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Why Cash Isn’t Trash: Here’s How Fund Managers Are Beating the Market


Actively-managed mutual funds are having their best year since 2009, according to an analysis from Goldman Sachs, which found many active funds decisively beating their benchmarks and, in many cases, the overall market.

What’s the secret-sauce these super-savvy fund managers are deploying to achieve such sterling success?


For more insight on how to use cash to your advantage in this volatile market, read on and consider matching with a trusted financial advisor

Why Is Cash Giving Portfolios a Boost?

It’s not impressive, it’s not complicated and it’s widely available to any investor who wants it, but jumping into the greenback dollar avoids the heavy losses hitting stocks. In addition, the interest rate hikes from the Federal Reserves Open Market Committee – upping the Federal Funds rate from nearly 0% to 2.5% in July — and another 75 basis points in September — has increased yields on cash investments.

About half of all actively managed mutual funds are beating their benchmarks, a significant increase from the 10-year average of 34%, according to data compiled by Goldman Sachs Group Inc.

The analysis found that mutual funds had boosted their cash holdings from a 30-year low of 1.5% to as much as 2.4% this year. That’s the quickest turn to cash fund managers have made since the great recession hit in 2008.

How Do Funds With High Cash Allocations Compare to the Rest of the Market?

Before anyone gets too excited, however, it’s important to note that even while many funds are performing better than the market, they’re still down for the year. Still, limiting losses in a down market is a key element of building an effective investment portfolio.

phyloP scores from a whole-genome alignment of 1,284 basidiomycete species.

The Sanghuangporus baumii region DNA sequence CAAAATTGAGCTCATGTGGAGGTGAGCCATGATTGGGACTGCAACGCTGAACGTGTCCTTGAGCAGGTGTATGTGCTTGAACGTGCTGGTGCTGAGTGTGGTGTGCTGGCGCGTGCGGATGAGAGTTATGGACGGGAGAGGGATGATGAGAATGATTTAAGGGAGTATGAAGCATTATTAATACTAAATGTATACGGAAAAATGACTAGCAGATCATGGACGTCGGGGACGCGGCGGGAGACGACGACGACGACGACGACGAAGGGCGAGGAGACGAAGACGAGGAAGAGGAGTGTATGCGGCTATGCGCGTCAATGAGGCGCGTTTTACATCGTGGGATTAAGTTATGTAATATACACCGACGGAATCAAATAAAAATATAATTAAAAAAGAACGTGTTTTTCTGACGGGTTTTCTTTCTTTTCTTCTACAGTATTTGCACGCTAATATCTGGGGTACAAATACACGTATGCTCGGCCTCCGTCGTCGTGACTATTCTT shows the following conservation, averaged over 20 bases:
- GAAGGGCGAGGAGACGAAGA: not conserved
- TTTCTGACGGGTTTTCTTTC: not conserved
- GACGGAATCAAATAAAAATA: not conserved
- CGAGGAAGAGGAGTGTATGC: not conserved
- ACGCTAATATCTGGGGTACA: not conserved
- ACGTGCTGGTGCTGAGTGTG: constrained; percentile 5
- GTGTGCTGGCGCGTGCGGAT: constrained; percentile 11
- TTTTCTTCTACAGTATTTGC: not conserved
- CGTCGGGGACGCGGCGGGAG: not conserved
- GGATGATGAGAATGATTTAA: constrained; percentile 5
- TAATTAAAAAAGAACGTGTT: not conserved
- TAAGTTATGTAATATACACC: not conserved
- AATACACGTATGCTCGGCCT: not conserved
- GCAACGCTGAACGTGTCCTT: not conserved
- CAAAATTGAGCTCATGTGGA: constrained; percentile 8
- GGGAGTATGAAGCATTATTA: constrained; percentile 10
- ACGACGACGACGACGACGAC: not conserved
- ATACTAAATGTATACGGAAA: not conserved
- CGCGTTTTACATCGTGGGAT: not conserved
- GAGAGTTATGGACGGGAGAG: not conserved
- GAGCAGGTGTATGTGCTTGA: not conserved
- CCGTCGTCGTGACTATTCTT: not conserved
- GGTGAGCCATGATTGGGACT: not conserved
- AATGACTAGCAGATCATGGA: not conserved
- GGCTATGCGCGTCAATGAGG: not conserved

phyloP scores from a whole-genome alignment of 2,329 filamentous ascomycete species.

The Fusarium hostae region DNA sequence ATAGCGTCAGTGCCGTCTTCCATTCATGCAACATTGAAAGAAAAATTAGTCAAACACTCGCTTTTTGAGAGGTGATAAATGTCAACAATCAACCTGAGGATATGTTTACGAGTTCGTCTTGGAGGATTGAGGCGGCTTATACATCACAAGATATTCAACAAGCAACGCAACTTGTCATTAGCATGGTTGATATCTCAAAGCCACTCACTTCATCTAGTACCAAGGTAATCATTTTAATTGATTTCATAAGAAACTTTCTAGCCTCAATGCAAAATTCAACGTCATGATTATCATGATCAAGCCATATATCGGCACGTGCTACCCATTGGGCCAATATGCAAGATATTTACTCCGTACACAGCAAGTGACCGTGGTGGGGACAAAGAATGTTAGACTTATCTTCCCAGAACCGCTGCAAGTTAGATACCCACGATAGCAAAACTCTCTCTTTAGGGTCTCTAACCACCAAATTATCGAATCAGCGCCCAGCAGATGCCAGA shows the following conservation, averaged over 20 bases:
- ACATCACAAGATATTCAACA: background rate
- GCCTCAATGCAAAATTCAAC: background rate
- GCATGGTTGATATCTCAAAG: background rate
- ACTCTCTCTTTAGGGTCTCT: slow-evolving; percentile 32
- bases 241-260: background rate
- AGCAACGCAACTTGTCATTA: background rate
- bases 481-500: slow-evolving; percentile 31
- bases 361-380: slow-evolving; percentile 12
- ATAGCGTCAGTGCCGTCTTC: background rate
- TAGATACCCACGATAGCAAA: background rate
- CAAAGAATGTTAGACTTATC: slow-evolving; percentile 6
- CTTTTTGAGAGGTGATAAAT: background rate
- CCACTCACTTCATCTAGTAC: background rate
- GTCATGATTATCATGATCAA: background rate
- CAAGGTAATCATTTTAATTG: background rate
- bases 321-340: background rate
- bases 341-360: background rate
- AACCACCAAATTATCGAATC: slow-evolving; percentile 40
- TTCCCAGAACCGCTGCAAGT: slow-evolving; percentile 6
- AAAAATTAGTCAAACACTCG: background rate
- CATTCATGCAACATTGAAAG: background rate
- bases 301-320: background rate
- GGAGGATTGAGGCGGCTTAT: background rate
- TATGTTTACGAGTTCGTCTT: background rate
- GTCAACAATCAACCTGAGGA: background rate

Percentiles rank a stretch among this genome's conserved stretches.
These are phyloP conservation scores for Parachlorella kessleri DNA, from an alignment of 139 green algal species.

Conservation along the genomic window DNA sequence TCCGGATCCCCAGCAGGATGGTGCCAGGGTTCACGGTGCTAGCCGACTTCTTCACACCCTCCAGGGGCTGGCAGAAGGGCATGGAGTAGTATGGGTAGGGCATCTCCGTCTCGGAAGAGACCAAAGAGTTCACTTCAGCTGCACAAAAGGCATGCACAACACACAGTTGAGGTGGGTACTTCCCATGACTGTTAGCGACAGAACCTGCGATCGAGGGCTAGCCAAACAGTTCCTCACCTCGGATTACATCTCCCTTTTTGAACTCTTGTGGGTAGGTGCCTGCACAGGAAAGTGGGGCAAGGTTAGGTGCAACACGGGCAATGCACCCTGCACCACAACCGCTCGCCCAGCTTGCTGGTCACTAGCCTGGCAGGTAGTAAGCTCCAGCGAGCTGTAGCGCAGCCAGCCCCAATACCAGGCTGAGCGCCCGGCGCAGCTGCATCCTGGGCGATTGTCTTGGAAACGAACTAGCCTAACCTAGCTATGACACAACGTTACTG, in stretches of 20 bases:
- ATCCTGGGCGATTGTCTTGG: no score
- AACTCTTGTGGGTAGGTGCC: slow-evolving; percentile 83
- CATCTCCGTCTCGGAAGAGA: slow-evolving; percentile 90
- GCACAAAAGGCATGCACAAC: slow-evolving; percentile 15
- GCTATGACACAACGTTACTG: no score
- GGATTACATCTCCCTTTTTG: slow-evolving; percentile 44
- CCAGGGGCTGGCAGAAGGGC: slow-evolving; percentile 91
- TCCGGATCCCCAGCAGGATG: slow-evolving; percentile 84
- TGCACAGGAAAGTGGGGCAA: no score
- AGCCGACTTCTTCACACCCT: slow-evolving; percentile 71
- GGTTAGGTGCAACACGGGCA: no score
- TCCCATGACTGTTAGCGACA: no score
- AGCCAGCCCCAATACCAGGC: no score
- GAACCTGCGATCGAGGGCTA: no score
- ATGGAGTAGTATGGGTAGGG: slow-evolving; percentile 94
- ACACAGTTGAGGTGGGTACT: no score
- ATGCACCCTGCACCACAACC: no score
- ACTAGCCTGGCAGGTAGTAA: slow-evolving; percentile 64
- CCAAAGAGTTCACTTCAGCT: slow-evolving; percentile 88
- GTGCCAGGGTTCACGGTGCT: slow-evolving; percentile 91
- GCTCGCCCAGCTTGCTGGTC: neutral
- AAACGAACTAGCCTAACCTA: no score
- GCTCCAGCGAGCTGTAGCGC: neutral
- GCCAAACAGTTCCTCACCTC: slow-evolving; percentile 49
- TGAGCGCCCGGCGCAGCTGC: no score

A look at the year-to-date performance of several of the market’s largest mutual funds (as of Aug. 1) gives a good snapshot of the trend, which shows actively managed value funds outperforming the broader market (as measured by the Standard and Poor’s 500 Index), while growth-oriented funds are doing worse.

Compare these three very big value funds to the overall market, as represented by the S&P 500 Index:

  • S&P 500 Index (SPX): -16.77%
  • Fidelity Low-Priced Stock Fund (FLPSX): -10.75%
  • JPMorgan Equity Income Fund Class I (HLIEX) : -6.79%
  • American Funds American Mutual Fund Class F-3 (AFMFX): -5.58%

Without making the jump to cash, funds would be doing much worse based on stock-picking, according to Goldman strategist Cormac Conners, who wrote, “On a pure stock selection basis, the portfolio of the average mutual fund has trailed the Russell 1000.”

Growth-oriented funds have taken a hit this year as higher interest rates sparked a rapid reevaluation of many emerging companies, especially in the tech sector, that rely on borrowing to fund their growth. One of the market’s biggest growth funds, the Fidelity Contrafund (FCNTX), was down 25.64% as of Aug. 1.

This is a rare opportunity for actively managed mutual funds to shine. Financial planners routinely recommend that investors skip active funds because of their higher management fees and their long-term tendency to underperform the fund benchmarks and the overall market. According to data from Dow Jones, 79.6% of all actively managed funds under-performed their index during 2021. During the 20 previous years, 90.3% of active funds under-performed.

Actively managed funds also charge higher fees than passively managed exchange-traded funds (ETFs), which simply follow an established market index, such as the Dow Jones Industrial Index or the S&P 500. During 2020, actively managed funds charged an average cost of 0.71% compared with 0.18% for ETFs.

Do-it-yourself investors looking to head into cash can consider bank certificates of deposit (CDs), bank money market funds, or money market mutual funds, which invest in  cash, cash equivalent securities (such as corporate commercial paper), and highly rated short-term securities, such as U.S. Treasury bills.

The Bottom Line

Amid a down market, rising interest rates are boosting the returns on cash investments. Actively managed funds, according to Goldman Sachs, are beating the rest of the market because of their high cash allocation. Though they still may end up with their portfolios in the red, investors can staunch the hemorrhaging losses  by investing in cash assets likeCDs and U.S. Treasury bills. Be sure to consult with an expert financial advisor to strategize how you might best use cash in your portfolio.

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